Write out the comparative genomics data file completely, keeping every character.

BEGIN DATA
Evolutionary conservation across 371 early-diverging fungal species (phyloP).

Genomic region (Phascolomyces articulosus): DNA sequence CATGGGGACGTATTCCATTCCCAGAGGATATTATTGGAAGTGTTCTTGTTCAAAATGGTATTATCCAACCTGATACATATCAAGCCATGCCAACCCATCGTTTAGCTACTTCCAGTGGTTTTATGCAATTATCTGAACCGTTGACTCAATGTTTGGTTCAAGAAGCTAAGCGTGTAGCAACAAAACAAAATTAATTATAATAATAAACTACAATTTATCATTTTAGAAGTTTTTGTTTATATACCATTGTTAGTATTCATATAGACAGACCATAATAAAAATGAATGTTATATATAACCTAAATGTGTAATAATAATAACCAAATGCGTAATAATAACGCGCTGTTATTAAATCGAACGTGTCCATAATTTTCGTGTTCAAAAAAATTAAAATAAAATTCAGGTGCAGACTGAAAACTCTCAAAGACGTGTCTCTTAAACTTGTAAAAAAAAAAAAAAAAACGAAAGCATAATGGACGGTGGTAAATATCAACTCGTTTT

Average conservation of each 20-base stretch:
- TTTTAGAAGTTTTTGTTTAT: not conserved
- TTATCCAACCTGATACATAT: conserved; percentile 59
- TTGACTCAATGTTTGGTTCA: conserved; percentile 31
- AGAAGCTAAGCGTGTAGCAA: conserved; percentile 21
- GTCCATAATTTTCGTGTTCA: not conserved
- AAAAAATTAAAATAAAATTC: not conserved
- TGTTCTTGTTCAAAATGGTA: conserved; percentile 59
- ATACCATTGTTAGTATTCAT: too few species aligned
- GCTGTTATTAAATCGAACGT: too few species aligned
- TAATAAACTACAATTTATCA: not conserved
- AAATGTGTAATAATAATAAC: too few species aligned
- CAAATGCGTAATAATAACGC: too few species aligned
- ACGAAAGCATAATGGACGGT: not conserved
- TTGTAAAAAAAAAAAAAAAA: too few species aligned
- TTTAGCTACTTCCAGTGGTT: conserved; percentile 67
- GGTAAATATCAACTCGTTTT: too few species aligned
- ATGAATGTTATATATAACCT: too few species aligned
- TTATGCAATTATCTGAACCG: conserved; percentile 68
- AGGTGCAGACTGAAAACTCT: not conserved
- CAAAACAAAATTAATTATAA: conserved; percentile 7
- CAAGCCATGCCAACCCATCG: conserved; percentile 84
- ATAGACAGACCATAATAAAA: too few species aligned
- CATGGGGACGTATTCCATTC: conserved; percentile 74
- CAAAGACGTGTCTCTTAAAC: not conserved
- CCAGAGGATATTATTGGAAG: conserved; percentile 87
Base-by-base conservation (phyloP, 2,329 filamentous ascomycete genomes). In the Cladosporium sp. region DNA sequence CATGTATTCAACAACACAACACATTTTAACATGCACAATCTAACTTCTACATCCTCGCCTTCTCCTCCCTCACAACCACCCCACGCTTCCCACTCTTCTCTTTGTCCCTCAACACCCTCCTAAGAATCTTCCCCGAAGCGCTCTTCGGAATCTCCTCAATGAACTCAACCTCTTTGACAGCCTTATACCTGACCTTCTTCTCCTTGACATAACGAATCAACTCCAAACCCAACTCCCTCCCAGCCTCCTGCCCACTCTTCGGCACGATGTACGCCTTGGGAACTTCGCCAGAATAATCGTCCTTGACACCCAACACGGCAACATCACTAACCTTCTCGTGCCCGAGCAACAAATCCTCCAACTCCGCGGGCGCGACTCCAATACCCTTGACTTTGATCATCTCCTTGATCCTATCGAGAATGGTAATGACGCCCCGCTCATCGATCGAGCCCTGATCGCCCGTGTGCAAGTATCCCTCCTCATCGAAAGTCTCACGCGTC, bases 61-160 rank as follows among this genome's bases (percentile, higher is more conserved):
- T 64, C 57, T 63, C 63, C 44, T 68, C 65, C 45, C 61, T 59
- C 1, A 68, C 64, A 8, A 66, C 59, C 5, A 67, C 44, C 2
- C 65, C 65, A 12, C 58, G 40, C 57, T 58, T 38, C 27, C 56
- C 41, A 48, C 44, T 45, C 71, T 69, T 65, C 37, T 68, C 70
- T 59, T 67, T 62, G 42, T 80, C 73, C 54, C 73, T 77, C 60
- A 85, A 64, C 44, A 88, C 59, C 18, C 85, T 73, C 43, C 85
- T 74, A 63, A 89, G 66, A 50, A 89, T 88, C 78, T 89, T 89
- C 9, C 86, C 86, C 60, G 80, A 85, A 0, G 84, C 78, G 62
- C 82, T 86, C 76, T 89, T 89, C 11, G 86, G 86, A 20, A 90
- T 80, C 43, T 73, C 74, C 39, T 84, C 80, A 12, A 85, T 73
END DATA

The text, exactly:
Evolutionary conservation across 371 early-diverging fungal species (phyloP).

Genomic region (Phascolomyces articulosus): DNA sequence CATGGGGACGTATTCCATTCCCAGAGGATATTATTGGAAGTGTTCTTGTTCAAAATGGTATTATCCAACCTGATACATATCAAGCCATGCCAACCCATCGTTTAGCTACTTCCAGTGGTTTTATGCAATTATCTGAACCGTTGACTCAATGTTTGGTTCAAGAAGCTAAGCGTGTAGCAACAAAACAAAATTAATTATAATAATAAACTACAATTTATCATTTTAGAAGTTTTTGTTTATATACCATTGTTAGTATTCATATAGACAGACCATAATAAAAATGAATGTTATATATAACCTAAATGTGTAATAATAATAACCAAATGCGTAATAATAACGCGCTGTTATTAAATCGAACGTGTCCATAATTTTCGTGTTCAAAAAAATTAAAATAAAATTCAGGTGCAGACTGAAAACTCTCAAAGACGTGTCTCTTAAACTTGTAAAAAAAAAAAAAAAAACGAAAGCATAATGGACGGTGGTAAATATCAACTCGTTTT

Average conservation of each 20-base stretch:
- TTTTAGAAGTTTTTGTTTAT: not conserved
- TTATCCAACCTGATACATAT: conserved; percentile 59
- TTGACTCAATGTTTGGTTCA: conserved; percentile 31
- AGAAGCTAAGCGTGTAGCAA: conserved; percentile 21
- GTCCATAATTTTCGTGTTCA: not conserved
- AAAAAATTAAAATAAAATTC: not conserved
- TGTTCTTGTTCAAAATGGTA: conserved; percentile 59
- ATACCATTGTTAGTATTCAT: too few species aligned
- GCTGTTATTAAATCGAACGT: too few species aligned
- TAATAAACTACAATTTATCA: not conserved
- AAATGTGTAATAATAATAAC: too few species aligned
- CAAATGCGTAATAATAACGC: too few species aligned
- ACGAAAGCATAATGGACGGT: not conserved
- TTGTAAAAAAAAAAAAAAAA: too few species aligned
- TTTAGCTACTTCCAGTGGTT: conserved; percentile 67
- GGTAAATATCAACTCGTTTT: too few species aligned
- ATGAATGTTATATATAACCT: too few species aligned
- TTATGCAATTATCTGAACCG: conserved; percentile 68
- AGGTGCAGACTGAAAACTCT: not conserved
- CAAAACAAAATTAATTATAA: conserved; percentile 7
- CAAGCCATGCCAACCCATCG: conserved; percentile 84
- ATAGACAGACCATAATAAAA: too few species aligned
- CATGGGGACGTATTCCATTC: conserved; percentile 74
- CAAAGACGTGTCTCTTAAAC: not conserved
- CCAGAGGATATTATTGGAAG: conserved; percentile 87
Base-by-base conservation (phyloP, 2,329 filamentous ascomycete genomes). In the Cladosporium sp. region DNA sequence CATGTATTCAACAACACAACACATTTTAACATGCACAATCTAACTTCTACATCCTCGCCTTCTCCTCCCTCACAACCACCCCACGCTTCCCACTCTTCTCTTTGTCCCTCAACACCCTCCTAAGAATCTTCCCCGAAGCGCTCTTCGGAATCTCCTCAATGAACTCAACCTCTTTGACAGCCTTATACCTGACCTTCTTCTCCTTGACATAACGAATCAACTCCAAACCCAACTCCCTCCCAGCCTCCTGCCCACTCTTCGGCACGATGTACGCCTTGGGAACTTCGCCAGAATAATCGTCCTTGACACCCAACACGGCAACATCACTAACCTTCTCGTGCCCGAGCAACAAATCCTCCAACTCCGCGGGCGCGACTCCAATACCCTTGACTTTGATCATCTCCTTGATCCTATCGAGAATGGTAATGACGCCCCGCTCATCGATCGAGCCCTGATCGCCCGTGTGCAAGTATCCCTCCTCATCGAAAGTCTCACGCGTC, bases 61-160 rank as follows among this genome's bases (percentile, higher is more conserved):
- T 64, C 57, T 63, C 63, C 44, T 68, C 65, C 45, C 61, T 59
- C 1, A 68, C 64, A 8, A 66, C 59, C 5, A 67, C 44, C 2
- C 65, C 65, A 12, C 58, G 40, C 57, T 58, T 38, C 27, C 56
- C 41, A 48, C 44, T 45, C 71, T 69, T 65, C 37, T 68, C 70
- T 59, T 67, T 62, G 42, T 80, C 73, C 54, C 73, T 77, C 60
- A 85, A 64, C 44, A 88, C 59, C 18, C 85, T 73, C 43, C 85
- T 74, A 63, A 89, G 66, A 50, A 89, T 88, C 78, T 89, T 89
- C 9, C 86, C 86, C 60, G 80, A 85, A 0, G 84, C 78, G 62
- C 82, T 86, C 76, T 89, T 89, C 11, G 86, G 86, A 20, A 90
- T 80, C 43, T 73, C 74, C 39, T 84, C 80, A 12, A 85, T 73